• By the time Paul was 12
  • 95th percentile in weight
  • Had an extra 50 or 60 pounds as a 12 year old

I basically have gone through the first half of my life just as what we would describe as a fat person. And that has big effects on self-perception, it has big effects on how others perceive you, and there’s a peculiar American sort of ethos around it being one of the few things that we’re still allowed to be discriminating or discriminatory against.

Paul’s first transformation

  • By the time he was in college he was 275 lbs
  • Went on a caloric restriction diet of ~1200 calories per day
  • Did 6 miles per day on a treadmill
  • Lost 90 lbs
  • But as soon as the stress from med school hit, he gained almost all the weight back

Paul’s second transformation

  • In med school, he managed to lose the weight again with a different approach
  • He’s been able to keep it off since then
  • (More to come on how he did this later)

 

The multiplication of adipocytes after weight loss, and why an obese adult that was overweight in childhood is harder to treat than adult-onset obesity [7:30]

The multiplication of adipocytes following weight loss

  • Paul says part of the reason that people find it difficult to lose weight after they’ve already lost it and regained it is because…
    • Adipocytes shrink during weight loss
    • But when you regain the weight, they don’t just grow back to normal size, they actually multiply 
    • And then…each one of those fat cells does not stop growing until it’s reached the size of the original adipocyte 
    • It’s a “rubber banding” effect and it becomes more and more difficult to lose the weight

-How significant of weight loss is required to trigger that new expression of adipocytes that instead of simply regaining size, they multiply?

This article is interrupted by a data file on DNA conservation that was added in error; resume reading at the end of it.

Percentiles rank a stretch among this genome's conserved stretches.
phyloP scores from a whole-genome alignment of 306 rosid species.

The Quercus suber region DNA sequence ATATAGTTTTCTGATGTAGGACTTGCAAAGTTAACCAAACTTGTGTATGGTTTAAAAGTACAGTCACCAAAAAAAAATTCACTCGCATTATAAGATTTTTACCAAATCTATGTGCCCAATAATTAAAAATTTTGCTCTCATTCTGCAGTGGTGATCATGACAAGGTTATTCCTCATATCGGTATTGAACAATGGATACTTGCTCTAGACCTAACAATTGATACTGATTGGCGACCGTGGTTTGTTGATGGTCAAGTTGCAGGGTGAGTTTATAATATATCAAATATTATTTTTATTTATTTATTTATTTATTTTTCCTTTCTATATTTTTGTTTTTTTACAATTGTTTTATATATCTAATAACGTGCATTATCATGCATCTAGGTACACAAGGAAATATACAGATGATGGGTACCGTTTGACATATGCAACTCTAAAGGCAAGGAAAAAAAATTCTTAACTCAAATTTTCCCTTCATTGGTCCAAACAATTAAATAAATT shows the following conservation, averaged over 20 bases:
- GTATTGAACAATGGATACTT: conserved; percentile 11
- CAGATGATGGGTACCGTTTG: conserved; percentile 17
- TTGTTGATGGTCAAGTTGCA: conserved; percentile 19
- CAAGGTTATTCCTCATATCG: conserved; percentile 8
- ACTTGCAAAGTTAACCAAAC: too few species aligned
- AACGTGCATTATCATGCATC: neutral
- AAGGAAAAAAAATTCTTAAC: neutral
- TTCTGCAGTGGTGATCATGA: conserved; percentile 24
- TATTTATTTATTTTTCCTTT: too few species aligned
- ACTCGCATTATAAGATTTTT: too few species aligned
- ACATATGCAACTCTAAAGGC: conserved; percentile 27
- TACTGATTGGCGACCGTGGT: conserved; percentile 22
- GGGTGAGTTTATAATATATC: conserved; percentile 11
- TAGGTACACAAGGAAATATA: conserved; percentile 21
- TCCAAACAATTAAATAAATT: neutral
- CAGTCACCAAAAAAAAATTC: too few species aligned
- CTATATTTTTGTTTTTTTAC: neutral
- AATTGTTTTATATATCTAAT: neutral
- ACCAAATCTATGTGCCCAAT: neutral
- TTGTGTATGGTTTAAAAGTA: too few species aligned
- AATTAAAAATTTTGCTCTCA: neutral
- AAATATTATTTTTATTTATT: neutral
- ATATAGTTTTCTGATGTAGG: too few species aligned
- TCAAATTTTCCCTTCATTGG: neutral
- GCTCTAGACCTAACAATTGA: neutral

• Mostly been demonstrated in animal models, says Paul
  • Probably has to do with the body’s counter-regulatory mechanisms to prevent weight loss
  • Paul’s suspicion would be that once those start to kick in that there’s probably some epigenetic changes that dictate that
  • But I don’t think it’s quantifiable at this point.
  • Peter’s says it seems imminently testable by taking fat biopsies of people during a period of weight reduction and weight regain
  • (Peter wonders if Rudy Leibel has tested this)

Why childhood obesity seems harder to treat

-Paul observes different phenotypes of overweight people in his clinical practice…

{end of show notes preview}

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Paul Grewal, M.D.

Dr. Paul Grewal is a board-certified Internal Medicine physician serving patients in the Upper East Side, New York, New York. Dr. Paul Grewal provides a variety of services to patients at MyMD Medical Group, including holistic and integrative health, preventive care, and vaccinations.

Dr. Paul Grewal earned a Bachelor of Arts in Cellular and Molecular Neuroscience from Johns Hopkins University. After graduating, he went on to study medicine at Rutgers, New Jersey Medical School. He completed his residency at North Shore-Long Island Jewish Hospital.

Dr. Paul Grewal has a keen interest in the holistic prevention and treatment of disease. He takes great pride in helping his patients with their individual health needs, from reversing diseases like type 2 diabetes to losing weight or managing their hormones.  

In his spare time, Dr. Paul Grewal enjoys spending time on the only pull-up bar in Central Park. [mymd.nyc]